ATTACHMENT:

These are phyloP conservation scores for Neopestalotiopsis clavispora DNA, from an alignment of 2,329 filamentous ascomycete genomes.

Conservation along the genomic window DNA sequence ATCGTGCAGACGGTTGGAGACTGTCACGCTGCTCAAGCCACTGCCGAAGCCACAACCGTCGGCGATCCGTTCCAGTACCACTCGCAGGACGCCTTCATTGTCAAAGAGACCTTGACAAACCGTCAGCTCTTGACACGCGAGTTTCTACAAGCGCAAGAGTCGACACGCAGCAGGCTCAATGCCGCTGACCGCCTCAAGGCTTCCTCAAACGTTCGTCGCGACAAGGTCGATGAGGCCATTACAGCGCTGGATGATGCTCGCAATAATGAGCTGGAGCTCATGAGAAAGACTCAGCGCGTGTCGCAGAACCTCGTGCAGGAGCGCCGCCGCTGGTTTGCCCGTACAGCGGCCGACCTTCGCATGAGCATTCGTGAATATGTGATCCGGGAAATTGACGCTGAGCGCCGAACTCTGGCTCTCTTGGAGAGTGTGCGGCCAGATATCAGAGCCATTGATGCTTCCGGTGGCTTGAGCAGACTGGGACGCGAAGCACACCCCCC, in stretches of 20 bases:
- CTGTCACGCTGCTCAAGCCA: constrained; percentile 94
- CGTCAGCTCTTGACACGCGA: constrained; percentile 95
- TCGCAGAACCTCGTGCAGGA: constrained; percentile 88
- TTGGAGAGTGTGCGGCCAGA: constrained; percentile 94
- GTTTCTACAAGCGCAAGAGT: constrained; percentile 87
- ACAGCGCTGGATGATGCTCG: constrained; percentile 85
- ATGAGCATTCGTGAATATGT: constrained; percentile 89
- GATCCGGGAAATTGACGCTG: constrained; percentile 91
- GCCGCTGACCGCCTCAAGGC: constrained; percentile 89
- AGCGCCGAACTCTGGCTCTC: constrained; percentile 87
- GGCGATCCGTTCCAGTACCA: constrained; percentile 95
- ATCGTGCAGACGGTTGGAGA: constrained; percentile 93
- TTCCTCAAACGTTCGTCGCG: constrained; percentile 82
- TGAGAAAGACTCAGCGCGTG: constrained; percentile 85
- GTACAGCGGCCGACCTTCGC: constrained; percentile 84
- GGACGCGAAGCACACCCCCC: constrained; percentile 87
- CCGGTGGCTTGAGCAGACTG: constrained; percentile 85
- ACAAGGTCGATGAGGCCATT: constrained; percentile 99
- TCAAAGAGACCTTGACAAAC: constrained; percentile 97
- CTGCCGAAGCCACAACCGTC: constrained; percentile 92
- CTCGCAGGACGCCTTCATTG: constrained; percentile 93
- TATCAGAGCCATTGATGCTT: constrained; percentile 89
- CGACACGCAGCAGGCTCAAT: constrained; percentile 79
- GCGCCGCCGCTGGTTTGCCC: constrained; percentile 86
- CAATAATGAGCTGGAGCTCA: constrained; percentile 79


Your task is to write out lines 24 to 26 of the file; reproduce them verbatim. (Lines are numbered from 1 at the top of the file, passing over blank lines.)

- TATCAGAGCCATTGATGCTT: constrained; percentile 89
- CGACACGCAGCAGGCTCAAT: constrained; percentile 79
- GCGCCGCCGCTGGTTTGCCC: constrained; percentile 86